The Kardze Tibetan Autonomous Prefecture (TAP) has the highest illiteracy rate (above 30 percent) in Sichuan Province, compared with a national rate. Despite the illiteracy problem, in 2016 the Chinese government ordered the destruction of much of Larung Gar, the largest Tibetan Buddhist education center in Sichuan. The government also ordered the destruction of Yachen Gar, another Tibetan Buddhist education center in Kardze Prefecture. However, China’s Regional Ethnic Autonomy Law states, “schools and other institutions of education where most of the students come from minority nationalities shall, whenever possible, use textbooks in their own languages and use their languages as the medium of instruction.” Despite guarantees of cultural and linguistic rights, in reality they are not in use.
China’s prestigious universities provided no instruction in Tibetan or other ethnic minority languages, although classes teaching the Tibetan language were available at a small number of universities. “Nationalities” universities, established to serve ethnic minority students and ethnic Chinese students interested in ethnic minority subjects, offered Tibetan language instruction only in courses focused on the study of the Tibetan language or culture. Mandarin is being used in courses for jobs that required technical skills and qualifications. The government says it supports bilingual education. In practice, though, bilingual education now generally means using Chinese as the main language of instruction, while a minority language is taught as a separate subject.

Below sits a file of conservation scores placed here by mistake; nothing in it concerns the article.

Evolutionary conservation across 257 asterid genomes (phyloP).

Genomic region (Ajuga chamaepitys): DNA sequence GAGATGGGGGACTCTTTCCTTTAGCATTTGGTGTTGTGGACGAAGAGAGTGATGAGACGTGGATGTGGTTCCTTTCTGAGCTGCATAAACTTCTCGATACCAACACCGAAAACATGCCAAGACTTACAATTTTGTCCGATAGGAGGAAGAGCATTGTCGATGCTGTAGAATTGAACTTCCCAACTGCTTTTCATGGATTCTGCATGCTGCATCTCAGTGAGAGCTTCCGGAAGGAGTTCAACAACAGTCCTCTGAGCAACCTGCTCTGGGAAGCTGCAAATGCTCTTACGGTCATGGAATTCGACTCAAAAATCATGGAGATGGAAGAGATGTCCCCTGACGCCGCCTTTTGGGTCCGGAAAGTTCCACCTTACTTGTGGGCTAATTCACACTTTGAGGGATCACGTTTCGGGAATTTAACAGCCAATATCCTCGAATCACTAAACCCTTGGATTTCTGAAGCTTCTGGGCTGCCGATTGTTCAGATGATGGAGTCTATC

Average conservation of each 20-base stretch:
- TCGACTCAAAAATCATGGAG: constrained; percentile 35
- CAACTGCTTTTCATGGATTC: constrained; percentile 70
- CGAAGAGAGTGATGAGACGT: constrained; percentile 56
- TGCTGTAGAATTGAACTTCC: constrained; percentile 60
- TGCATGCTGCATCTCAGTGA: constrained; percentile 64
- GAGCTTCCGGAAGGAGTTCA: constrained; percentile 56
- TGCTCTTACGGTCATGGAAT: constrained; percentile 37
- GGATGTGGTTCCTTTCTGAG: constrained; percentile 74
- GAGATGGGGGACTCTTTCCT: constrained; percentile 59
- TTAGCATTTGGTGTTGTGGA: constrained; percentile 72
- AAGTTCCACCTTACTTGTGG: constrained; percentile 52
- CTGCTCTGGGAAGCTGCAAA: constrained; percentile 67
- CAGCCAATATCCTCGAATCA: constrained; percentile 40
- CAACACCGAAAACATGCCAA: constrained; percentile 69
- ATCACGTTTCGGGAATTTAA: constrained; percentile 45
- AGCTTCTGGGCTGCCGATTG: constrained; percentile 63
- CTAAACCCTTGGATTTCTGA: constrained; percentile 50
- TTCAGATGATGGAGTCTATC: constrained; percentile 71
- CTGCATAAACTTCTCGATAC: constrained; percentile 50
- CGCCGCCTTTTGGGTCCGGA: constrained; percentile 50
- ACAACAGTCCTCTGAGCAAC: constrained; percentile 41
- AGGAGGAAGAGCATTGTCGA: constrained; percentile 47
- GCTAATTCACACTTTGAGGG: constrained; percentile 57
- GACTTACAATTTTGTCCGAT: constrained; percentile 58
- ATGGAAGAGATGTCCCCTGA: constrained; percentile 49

In Tibet informally organized courses promoting the study of the Tibetan language now deemed “illegal associations and writers, singers, and artists promoting Tibetan national identity have frequently been arrested and handed long jail terms by Chinese authorities.
More than a hundred Tibetans detained by Chinese police in Sichuan’s Kardze prefecture since August 2021 have been denied proper food, clothing, and medical care, leaving many in poor health, for raising their voice for their language rights. Many were members of a local group promoting the use of the Tibetan language.
Some Tibetan parents worry that their native language and culture are dying but nevertheless tell their children to prioritize Chinese studies, in part because the national university entrance exam is administered only in Chinese.
Condemning Chines laws, former Central Tibetan Administration’s Information Secretary T.G. Arya stated that “What China could not achieve through the many years of occupation and repression, now they are trying to achieve it through repressive law. The law aims to achieve complete sinicization of the Tibetan plateau through ethnic cleansing. China finds Tibetan language, religion and culture as the main barrier to achieving complete control over the land.” Chinese government’s claims of preserving Tibet’s language and culture are a complete farce. Despite 70 years of occupation, China has not been able to crush the Tibetan spirit for independence. On the contrary, grave atrocities committed through political and religious repression have strengthened their resolve further.
Recently, Penpa Tsering, the new leader of Tibetan Government in exile slammed Beijing for destroying Tibet’s identity and also called on the US and other democratic forces to unite to counter Beijing. Penpa also said that ‘more and more Chinese are moving into Tibet. The majority community is completely overwhelming over minority community and destroying its identity, amounting to cultural genocide. He added that China is the only country who is spending most of its money on repressive measures against the minorities.